Maki’s misconduct was surrounded by dishonesty. When her clients repeatedly asked about their settlement funds, Maki delayed payment by lying, making false assurances, and transferring small amounts of money. All the while, her CTA and general account had insufficient funds, and she knew her clients were experiencing financial and emotional difficulties.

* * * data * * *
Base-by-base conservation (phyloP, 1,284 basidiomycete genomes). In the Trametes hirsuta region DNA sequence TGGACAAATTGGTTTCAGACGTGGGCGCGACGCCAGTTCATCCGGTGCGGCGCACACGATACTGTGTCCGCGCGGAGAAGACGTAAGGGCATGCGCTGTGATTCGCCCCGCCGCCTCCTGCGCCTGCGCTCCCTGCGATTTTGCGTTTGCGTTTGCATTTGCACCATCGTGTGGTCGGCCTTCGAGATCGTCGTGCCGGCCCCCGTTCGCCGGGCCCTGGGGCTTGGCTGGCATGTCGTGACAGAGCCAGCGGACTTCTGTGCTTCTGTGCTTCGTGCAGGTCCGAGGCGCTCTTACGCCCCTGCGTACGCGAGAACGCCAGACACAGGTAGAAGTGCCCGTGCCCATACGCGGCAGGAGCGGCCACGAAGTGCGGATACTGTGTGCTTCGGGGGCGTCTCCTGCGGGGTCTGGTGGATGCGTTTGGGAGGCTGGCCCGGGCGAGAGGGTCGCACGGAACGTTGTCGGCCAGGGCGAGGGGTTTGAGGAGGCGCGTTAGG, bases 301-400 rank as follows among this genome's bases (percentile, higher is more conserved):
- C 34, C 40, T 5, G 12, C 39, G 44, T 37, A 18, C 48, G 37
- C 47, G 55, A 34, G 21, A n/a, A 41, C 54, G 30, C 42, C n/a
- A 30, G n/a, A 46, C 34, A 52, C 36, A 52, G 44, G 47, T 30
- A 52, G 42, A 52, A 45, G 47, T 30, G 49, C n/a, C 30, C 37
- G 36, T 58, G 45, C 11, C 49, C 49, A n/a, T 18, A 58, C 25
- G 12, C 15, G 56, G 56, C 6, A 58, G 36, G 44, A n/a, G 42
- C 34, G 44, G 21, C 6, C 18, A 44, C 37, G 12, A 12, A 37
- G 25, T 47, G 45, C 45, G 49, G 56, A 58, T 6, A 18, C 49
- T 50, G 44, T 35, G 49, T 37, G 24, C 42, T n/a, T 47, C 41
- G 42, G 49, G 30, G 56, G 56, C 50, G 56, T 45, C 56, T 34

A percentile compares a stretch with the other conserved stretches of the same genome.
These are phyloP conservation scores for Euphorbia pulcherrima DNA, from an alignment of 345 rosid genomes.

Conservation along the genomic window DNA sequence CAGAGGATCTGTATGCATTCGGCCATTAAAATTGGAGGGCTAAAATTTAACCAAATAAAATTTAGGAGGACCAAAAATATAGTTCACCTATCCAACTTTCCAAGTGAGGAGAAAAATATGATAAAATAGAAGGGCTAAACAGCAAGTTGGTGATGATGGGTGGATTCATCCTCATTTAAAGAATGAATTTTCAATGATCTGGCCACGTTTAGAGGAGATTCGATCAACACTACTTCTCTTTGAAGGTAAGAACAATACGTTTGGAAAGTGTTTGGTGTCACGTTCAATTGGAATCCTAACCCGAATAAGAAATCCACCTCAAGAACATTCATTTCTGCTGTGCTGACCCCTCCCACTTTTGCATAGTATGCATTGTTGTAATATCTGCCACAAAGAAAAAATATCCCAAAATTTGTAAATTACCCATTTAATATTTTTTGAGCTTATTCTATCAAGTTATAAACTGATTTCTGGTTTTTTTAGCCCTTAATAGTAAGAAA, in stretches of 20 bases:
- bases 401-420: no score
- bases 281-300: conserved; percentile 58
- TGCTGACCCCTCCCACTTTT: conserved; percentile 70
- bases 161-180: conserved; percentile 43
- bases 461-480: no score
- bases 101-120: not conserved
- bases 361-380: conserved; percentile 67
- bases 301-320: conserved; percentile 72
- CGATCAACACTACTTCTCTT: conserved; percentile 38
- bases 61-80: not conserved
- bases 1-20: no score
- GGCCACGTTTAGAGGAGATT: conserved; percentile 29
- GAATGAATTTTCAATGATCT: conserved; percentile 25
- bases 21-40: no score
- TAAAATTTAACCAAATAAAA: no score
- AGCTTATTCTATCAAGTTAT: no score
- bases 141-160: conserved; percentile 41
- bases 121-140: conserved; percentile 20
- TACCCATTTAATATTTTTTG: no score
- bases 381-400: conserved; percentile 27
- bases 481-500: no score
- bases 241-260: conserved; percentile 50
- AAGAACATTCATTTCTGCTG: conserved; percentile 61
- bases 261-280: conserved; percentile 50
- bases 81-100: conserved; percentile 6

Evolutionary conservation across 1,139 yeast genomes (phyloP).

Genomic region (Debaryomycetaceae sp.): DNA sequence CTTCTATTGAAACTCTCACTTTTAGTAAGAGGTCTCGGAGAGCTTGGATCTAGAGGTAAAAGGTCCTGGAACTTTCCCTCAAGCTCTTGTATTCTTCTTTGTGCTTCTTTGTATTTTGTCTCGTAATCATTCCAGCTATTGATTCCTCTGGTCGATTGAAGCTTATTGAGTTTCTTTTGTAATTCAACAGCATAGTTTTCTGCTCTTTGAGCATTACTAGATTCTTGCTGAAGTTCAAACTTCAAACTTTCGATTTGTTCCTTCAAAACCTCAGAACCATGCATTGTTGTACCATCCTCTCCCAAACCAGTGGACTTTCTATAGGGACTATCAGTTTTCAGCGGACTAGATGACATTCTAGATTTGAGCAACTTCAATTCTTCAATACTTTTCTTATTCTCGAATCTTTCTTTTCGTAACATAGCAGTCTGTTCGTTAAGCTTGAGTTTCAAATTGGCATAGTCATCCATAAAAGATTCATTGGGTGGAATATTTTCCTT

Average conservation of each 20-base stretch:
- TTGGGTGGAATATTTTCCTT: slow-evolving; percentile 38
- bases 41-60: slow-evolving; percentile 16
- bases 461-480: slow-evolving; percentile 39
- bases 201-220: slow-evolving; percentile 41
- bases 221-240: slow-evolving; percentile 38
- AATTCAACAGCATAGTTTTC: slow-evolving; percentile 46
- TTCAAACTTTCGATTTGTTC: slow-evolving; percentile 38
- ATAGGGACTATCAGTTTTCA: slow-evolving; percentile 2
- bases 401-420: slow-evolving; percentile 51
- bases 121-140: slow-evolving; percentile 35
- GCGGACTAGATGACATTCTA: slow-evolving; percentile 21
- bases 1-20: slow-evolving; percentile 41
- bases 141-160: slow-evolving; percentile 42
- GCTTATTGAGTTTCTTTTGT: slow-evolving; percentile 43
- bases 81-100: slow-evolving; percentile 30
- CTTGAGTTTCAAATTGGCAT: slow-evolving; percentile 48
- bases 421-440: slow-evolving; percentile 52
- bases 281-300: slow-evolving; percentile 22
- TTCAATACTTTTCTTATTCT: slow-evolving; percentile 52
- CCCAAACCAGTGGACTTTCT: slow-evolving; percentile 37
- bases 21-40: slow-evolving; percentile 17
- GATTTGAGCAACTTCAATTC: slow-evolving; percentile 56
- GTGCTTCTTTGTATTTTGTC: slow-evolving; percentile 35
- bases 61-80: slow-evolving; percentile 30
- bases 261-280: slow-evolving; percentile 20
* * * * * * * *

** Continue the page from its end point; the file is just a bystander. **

Maki’s primary argument—that she is entitled to significant mitigation because her emotional difficulties were directly responsible for her misconduct—is not persuasive. During the four-month payment delay, Maki focused on many tasks without cognitive difficulty. For example, she accepted and deposited settlement funds, transferred them to her general account, used them to pay personal expenses, engaged in other litigation work, repeatedly made detailed excuses for non-payment to her clients, and admitted to Calderwood that she mishandled the money and had “messed everything up.” Further, Maki did not pay the full amount to both clients until they threatened involvement by the State Bar. Moreover, Maki continued to mismanage her CTA even after the first NDC was filed. This continuing misconduct causes concern, and places Maki at serious risk for future misconduct.